There’s few rushes I experience that match the excitement of seeing a radar gun flash 100 mph. If you catch the right fastball on the right day you might hear it cut through air on its way to the plate. Despite the movement to lower fastball usage across the game, there’s still nothing like a plus fastball. Ask any pitcher that throws one.
In an effort to expand upon last year’s Best Pitches In The Top 100 article, this year we’ve decided to make it a limited series. In an effort to illustrate the process behind the rankings, we’ll look at a variety of different metrics to determine the best pitches. From pitch type to pitch type, different metrics will have varying levels of importance. Before we get into the rankings we’ll explain what measures and statistics we’re looking at and what they all mean.
Key Fastball Metrics
Velocity: This one is simple—the harder you throw the better.
Spin Axis: How you spin the baseball and the movement generated by that spin is far more important than your raw spin rate. One way to determine the efficiency of a fastball’s movement is to look at the spin axis. This helps define the movement profile of the pitch. For example, a sinker has a different spin axis from a four-seam fastball with heavy bore and life, etc.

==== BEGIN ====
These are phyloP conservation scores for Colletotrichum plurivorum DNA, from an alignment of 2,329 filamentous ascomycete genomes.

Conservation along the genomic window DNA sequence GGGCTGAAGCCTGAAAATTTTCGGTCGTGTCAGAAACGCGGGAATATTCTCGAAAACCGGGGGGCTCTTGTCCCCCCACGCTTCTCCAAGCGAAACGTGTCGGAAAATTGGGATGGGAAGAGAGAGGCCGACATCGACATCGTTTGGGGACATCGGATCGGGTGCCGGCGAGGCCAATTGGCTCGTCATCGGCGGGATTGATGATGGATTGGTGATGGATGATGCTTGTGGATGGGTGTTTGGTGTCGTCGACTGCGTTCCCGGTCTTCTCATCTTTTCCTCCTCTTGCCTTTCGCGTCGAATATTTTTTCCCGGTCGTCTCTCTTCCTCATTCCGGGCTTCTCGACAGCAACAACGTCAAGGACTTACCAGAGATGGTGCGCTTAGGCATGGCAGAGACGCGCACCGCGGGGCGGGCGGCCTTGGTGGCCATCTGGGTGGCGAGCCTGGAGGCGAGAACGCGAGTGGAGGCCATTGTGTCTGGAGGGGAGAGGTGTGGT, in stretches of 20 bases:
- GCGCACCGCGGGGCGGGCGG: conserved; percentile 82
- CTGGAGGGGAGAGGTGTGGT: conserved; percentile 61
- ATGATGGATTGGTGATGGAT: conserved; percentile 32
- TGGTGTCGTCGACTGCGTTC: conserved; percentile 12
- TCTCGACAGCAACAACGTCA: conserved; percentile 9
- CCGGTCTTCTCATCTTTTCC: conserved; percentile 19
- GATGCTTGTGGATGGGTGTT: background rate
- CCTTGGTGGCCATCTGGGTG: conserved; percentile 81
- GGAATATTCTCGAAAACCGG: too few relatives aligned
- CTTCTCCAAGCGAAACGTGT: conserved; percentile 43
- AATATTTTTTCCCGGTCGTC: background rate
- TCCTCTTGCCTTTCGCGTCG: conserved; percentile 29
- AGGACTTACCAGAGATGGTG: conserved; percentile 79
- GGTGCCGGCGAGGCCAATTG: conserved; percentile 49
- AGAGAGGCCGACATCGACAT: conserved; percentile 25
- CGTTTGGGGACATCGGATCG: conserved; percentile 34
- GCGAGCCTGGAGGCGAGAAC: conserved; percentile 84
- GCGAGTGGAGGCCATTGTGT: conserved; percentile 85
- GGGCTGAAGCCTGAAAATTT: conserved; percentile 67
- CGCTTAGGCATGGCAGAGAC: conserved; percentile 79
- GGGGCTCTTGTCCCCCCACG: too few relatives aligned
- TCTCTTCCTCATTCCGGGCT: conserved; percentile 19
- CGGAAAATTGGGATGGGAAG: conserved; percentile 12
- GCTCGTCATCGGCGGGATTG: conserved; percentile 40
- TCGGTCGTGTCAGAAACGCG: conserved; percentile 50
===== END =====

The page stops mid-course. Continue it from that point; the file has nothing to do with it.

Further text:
Induced Vertical Break (IVB): This is a metric used by ball flight-capturing devices (For example: Trackman) to determine how much a baseball moves up or down from a central point of zero. Good four-seam fastballs average between 17 to 18 inches of induced vertical break. Anything above 19 inches is considered elite. The pitchers capable of hitting 20 inches of induced vertical break are in the upper echelons. This metric removes gravity from the equation.
Vertical Approach Angle (VAA): Every pitch has a vertical approach angle. Its reading varies in importance from pitch to pitch. When it comes to fastballs, generally speaking, the flatter the better. Elite vertical approach angles on four-seam fastballs are below -4.3 degrees. There’s a handful of pitchers throughout baseball that throw a fastball with an average vertical approach angle flatter than -4.2 degrees, but almost universally that group generates higher whiff rates than those outside that range.
Whiff Rate: The rate of total swings against a pitch that results in a swinging strike or a whiff. This is the purest way to determine how well a given pitch misses bats.
Chase Rate: The rate of total swings against a pitch that induces chases…